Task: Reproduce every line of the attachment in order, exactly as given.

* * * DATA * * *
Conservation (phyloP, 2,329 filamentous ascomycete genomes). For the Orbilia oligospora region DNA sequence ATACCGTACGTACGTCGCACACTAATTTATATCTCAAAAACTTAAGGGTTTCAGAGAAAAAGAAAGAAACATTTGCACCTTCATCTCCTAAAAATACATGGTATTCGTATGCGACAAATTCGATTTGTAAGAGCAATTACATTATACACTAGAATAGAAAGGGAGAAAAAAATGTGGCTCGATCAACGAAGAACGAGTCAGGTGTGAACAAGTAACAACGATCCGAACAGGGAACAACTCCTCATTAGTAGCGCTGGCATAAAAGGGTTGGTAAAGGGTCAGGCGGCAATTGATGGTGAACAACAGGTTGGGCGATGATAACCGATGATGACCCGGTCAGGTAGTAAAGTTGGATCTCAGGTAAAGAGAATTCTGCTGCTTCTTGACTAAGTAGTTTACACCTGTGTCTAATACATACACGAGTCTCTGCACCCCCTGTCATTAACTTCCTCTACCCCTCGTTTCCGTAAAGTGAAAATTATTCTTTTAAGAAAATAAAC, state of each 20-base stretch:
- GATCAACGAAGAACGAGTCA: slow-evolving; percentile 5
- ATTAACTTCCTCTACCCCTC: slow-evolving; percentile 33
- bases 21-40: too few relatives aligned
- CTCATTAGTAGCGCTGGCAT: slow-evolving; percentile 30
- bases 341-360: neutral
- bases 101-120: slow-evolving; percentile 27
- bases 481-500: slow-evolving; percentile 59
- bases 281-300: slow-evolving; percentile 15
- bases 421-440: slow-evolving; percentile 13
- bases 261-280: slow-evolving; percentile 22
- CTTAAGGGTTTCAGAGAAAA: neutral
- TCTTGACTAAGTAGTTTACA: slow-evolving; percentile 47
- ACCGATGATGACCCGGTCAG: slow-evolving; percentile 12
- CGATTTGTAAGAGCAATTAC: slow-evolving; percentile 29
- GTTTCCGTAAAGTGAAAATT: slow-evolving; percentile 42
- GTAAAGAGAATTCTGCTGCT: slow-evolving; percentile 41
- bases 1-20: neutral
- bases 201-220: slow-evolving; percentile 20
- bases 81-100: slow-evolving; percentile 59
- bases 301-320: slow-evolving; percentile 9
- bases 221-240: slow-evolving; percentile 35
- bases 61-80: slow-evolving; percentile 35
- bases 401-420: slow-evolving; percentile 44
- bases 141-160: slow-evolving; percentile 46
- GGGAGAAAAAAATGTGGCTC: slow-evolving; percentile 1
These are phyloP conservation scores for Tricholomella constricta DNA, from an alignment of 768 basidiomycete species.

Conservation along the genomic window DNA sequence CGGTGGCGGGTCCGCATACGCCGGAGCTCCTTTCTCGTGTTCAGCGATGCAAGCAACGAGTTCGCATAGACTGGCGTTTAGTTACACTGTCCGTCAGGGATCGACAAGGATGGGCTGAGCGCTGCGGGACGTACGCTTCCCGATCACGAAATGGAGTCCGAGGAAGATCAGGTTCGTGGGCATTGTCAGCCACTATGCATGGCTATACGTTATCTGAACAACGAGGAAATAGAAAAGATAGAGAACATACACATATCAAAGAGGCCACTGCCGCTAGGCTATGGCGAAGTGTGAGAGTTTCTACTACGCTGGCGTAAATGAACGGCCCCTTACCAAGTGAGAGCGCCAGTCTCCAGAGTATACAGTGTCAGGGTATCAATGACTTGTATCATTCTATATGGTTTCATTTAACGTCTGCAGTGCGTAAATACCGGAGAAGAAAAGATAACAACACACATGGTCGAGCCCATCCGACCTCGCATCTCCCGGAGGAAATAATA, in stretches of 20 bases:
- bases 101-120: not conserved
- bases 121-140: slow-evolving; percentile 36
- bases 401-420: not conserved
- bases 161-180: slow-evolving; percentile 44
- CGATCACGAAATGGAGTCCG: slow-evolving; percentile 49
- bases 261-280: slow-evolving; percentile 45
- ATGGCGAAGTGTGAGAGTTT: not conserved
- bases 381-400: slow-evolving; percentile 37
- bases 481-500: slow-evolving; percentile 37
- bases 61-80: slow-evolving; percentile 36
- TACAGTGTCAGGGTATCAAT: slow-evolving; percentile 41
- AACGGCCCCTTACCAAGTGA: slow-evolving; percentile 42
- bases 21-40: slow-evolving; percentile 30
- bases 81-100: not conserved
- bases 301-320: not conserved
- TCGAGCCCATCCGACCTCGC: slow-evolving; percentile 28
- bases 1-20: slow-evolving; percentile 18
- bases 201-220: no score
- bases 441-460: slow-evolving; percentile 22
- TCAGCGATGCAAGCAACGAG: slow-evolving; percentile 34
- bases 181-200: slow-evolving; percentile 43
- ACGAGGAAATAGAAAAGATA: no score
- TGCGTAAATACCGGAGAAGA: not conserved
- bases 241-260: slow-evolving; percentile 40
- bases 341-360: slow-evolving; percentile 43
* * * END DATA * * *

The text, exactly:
Conservation (phyloP, 2,329 filamentous ascomycete genomes). For the Orbilia oligospora region DNA sequence ATACCGTACGTACGTCGCACACTAATTTATATCTCAAAAACTTAAGGGTTTCAGAGAAAAAGAAAGAAACATTTGCACCTTCATCTCCTAAAAATACATGGTATTCGTATGCGACAAATTCGATTTGTAAGAGCAATTACATTATACACTAGAATAGAAAGGGAGAAAAAAATGTGGCTCGATCAACGAAGAACGAGTCAGGTGTGAACAAGTAACAACGATCCGAACAGGGAACAACTCCTCATTAGTAGCGCTGGCATAAAAGGGTTGGTAAAGGGTCAGGCGGCAATTGATGGTGAACAACAGGTTGGGCGATGATAACCGATGATGACCCGGTCAGGTAGTAAAGTTGGATCTCAGGTAAAGAGAATTCTGCTGCTTCTTGACTAAGTAGTTTACACCTGTGTCTAATACATACACGAGTCTCTGCACCCCCTGTCATTAACTTCCTCTACCCCTCGTTTCCGTAAAGTGAAAATTATTCTTTTAAGAAAATAAAC, state of each 20-base stretch:
- GATCAACGAAGAACGAGTCA: slow-evolving; percentile 5
- ATTAACTTCCTCTACCCCTC: slow-evolving; percentile 33
- bases 21-40: too few relatives aligned
- CTCATTAGTAGCGCTGGCAT: slow-evolving; percentile 30
- bases 341-360: neutral
- bases 101-120: slow-evolving; percentile 27
- bases 481-500: slow-evolving; percentile 59
- bases 281-300: slow-evolving; percentile 15
- bases 421-440: slow-evolving; percentile 13
- bases 261-280: slow-evolving; percentile 22
- CTTAAGGGTTTCAGAGAAAA: neutral
- TCTTGACTAAGTAGTTTACA: slow-evolving; percentile 47
- ACCGATGATGACCCGGTCAG: slow-evolving; percentile 12
- CGATTTGTAAGAGCAATTAC: slow-evolving; percentile 29
- GTTTCCGTAAAGTGAAAATT: slow-evolving; percentile 42
- GTAAAGAGAATTCTGCTGCT: slow-evolving; percentile 41
- bases 1-20: neutral
- bases 201-220: slow-evolving; percentile 20
- bases 81-100: slow-evolving; percentile 59
- bases 301-320: slow-evolving; percentile 9
- bases 221-240: slow-evolving; percentile 35
- bases 61-80: slow-evolving; percentile 35
- bases 401-420: slow-evolving; percentile 44
- bases 141-160: slow-evolving; percentile 46
- GGGAGAAAAAAATGTGGCTC: slow-evolving; percentile 1
These are phyloP conservation scores for Tricholomella constricta DNA, from an alignment of 768 basidiomycete species.

Conservation along the genomic window DNA sequence CGGTGGCGGGTCCGCATACGCCGGAGCTCCTTTCTCGTGTTCAGCGATGCAAGCAACGAGTTCGCATAGACTGGCGTTTAGTTACACTGTCCGTCAGGGATCGACAAGGATGGGCTGAGCGCTGCGGGACGTACGCTTCCCGATCACGAAATGGAGTCCGAGGAAGATCAGGTTCGTGGGCATTGTCAGCCACTATGCATGGCTATACGTTATCTGAACAACGAGGAAATAGAAAAGATAGAGAACATACACATATCAAAGAGGCCACTGCCGCTAGGCTATGGCGAAGTGTGAGAGTTTCTACTACGCTGGCGTAAATGAACGGCCCCTTACCAAGTGAGAGCGCCAGTCTCCAGAGTATACAGTGTCAGGGTATCAATGACTTGTATCATTCTATATGGTTTCATTTAACGTCTGCAGTGCGTAAATACCGGAGAAGAAAAGATAACAACACACATGGTCGAGCCCATCCGACCTCGCATCTCCCGGAGGAAATAATA, in stretches of 20 bases:
- bases 101-120: not conserved
- bases 121-140: slow-evolving; percentile 36
- bases 401-420: not conserved
- bases 161-180: slow-evolving; percentile 44
- CGATCACGAAATGGAGTCCG: slow-evolving; percentile 49
- bases 261-280: slow-evolving; percentile 45
- ATGGCGAAGTGTGAGAGTTT: not conserved
- bases 381-400: slow-evolving; percentile 37
- bases 481-500: slow-evolving; percentile 37
- bases 61-80: slow-evolving; percentile 36
- TACAGTGTCAGGGTATCAAT: slow-evolving; percentile 41
- AACGGCCCCTTACCAAGTGA: slow-evolving; percentile 42
- bases 21-40: slow-evolving; percentile 30
- bases 81-100: not conserved
- bases 301-320: not conserved
- TCGAGCCCATCCGACCTCGC: slow-evolving; percentile 28
- bases 1-20: slow-evolving; percentile 18
- bases 201-220: no score
- bases 441-460: slow-evolving; percentile 22
- TCAGCGATGCAAGCAACGAG: slow-evolving; percentile 34
- bases 181-200: slow-evolving; percentile 43
- ACGAGGAAATAGAAAAGATA: no score
- TGCGTAAATACCGGAGAAGA: not conserved
- bases 241-260: slow-evolving; percentile 40
- bases 341-360: slow-evolving; percentile 43